One of the essential as well as fundamental issues that had been left unaddressed until now is early childhood Care and Education (ECCE). The holistic developments of any individual essentially start with his or her nourishment and nurturing during the early years.

The policy says, over 85% of a child’s cumulative brain developments occurs prior to the age of 6, indicating the critical importance of appropriate care and stimulation of the brain early years’. This idea is based on strong evidence produced by the latest researches in the field of neurosciences and brain development. The early years are the most crucial for the development of the brain.

The later cognitive, intellectual and skill advancements are built on capacities unleashed during the crucial early-childhood years. Unfortunately, cores of children are still deprived of quality early childhood care and education due to various sociology-economic disadvantage their families face.

With the perspective in mind the policy makers have remagined pre primary education and have envisaged integrating this stage of a child’s physical, mental and cognitive developments with the extant formal schooling pattern. Hence, the 10+2 by 5+3+3+4 model of ECCE and schooling. Allow me to explain this important change at some length at some length.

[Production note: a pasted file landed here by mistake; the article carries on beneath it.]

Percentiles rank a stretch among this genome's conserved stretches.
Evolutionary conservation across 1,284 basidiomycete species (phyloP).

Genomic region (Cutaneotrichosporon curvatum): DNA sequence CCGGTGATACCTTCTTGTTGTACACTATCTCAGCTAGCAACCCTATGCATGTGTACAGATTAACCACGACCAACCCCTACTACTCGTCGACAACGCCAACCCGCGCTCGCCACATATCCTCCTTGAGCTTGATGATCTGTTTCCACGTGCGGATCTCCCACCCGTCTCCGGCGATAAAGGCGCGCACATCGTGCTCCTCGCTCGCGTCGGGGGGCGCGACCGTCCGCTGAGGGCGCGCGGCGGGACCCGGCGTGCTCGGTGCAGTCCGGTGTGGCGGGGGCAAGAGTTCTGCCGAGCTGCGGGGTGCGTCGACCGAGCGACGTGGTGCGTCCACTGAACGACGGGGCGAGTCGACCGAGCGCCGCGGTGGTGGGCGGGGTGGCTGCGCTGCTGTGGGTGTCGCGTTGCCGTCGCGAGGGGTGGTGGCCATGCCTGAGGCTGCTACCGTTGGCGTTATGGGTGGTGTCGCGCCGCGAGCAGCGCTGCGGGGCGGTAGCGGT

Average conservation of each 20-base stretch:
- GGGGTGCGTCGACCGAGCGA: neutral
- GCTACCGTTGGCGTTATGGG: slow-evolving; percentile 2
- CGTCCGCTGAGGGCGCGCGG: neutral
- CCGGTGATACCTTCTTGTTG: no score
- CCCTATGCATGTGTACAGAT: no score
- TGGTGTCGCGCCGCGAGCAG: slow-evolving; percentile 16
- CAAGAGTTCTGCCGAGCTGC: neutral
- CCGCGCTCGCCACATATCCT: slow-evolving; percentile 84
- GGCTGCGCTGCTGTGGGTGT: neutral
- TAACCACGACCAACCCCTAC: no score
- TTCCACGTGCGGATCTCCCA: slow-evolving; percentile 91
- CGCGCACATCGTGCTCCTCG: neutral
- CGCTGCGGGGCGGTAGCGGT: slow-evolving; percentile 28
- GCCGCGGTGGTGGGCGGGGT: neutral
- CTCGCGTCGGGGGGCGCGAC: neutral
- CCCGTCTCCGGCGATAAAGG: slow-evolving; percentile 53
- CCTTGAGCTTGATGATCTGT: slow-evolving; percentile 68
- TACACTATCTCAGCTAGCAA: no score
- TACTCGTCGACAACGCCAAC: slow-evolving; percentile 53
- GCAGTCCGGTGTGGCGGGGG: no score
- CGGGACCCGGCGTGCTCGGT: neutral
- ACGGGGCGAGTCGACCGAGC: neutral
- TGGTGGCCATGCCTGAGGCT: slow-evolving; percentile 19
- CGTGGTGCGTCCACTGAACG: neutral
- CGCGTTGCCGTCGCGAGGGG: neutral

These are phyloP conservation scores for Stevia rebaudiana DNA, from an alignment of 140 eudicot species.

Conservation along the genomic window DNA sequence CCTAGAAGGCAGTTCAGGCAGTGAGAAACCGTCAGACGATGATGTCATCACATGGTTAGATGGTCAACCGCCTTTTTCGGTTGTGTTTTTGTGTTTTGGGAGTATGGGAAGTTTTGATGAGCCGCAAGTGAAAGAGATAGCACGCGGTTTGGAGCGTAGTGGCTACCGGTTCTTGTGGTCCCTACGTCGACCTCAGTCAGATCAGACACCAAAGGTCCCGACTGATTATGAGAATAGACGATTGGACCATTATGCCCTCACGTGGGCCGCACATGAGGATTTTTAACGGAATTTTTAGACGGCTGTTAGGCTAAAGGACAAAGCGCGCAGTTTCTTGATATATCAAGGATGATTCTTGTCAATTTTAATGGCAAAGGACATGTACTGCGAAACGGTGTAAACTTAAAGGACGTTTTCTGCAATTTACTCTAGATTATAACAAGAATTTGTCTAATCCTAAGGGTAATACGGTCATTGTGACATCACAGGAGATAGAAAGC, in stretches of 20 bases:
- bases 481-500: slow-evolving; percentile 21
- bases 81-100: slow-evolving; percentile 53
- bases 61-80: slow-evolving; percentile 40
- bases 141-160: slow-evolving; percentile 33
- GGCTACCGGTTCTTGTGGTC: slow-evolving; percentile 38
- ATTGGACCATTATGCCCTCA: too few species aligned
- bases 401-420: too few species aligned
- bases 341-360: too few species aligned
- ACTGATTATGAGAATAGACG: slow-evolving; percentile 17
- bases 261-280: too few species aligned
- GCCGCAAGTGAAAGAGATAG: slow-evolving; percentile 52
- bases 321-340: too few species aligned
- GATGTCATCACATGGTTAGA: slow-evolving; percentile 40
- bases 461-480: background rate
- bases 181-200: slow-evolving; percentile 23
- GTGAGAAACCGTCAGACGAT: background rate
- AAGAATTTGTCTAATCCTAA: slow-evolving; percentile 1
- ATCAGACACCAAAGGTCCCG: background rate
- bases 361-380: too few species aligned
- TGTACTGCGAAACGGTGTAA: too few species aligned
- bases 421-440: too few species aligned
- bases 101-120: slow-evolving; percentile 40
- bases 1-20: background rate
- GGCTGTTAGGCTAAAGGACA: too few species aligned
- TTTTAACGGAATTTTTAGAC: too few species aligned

ECCE shall take place from the ages of 3 to 6 in Aganwadis, Balvavatikas and play-schools. This will be followed by Classes 1 and 2 in school. Together, the ECCE years and the first five two years of schooling from the first five years of the new model. These five years constitute the foundational stage of education. This will be followed by Classes 3 to 5 (3 years) 6, to 8 (three years) and 9 to 12 (four years).

The restructuring of the whole span of schooling has been proposed keeping in mind the developmental needs and interest of learners at different stages of their physical mental, emotional and psychological development. This proposed structure is in sync with the age ranges or developments stages of children. As the policy proposes, the overreaching goal would be to ensure universal access to high quality ECCE across the country.

This will not only provide nutrition and care for healthy physical and mental growth but will also focus on developing cognitive, affective, psychomotor abilities and early literacy and numeracy. A National Curricular and Pedagogical Framework for early childhood care and educational research and training (NCERT). This will focus on several important aspects of ECCE including high quality ECCE teacher preparedness. The manner in which the policy emphasizes ECCE can be gauged from its plan to bring four crucial central ministries together for smooth integration of early childhood care and education into school education.

These ministries are: Human Resource Development (i.e. Ministry of Education), Women and Child Developments (WCD), Health and Family Welfare (HFW), and Tribal Affairs. Once effectively implemented, as envisaged by the farmers of NEP 2020, ECCE will be the biggest game-changer in education.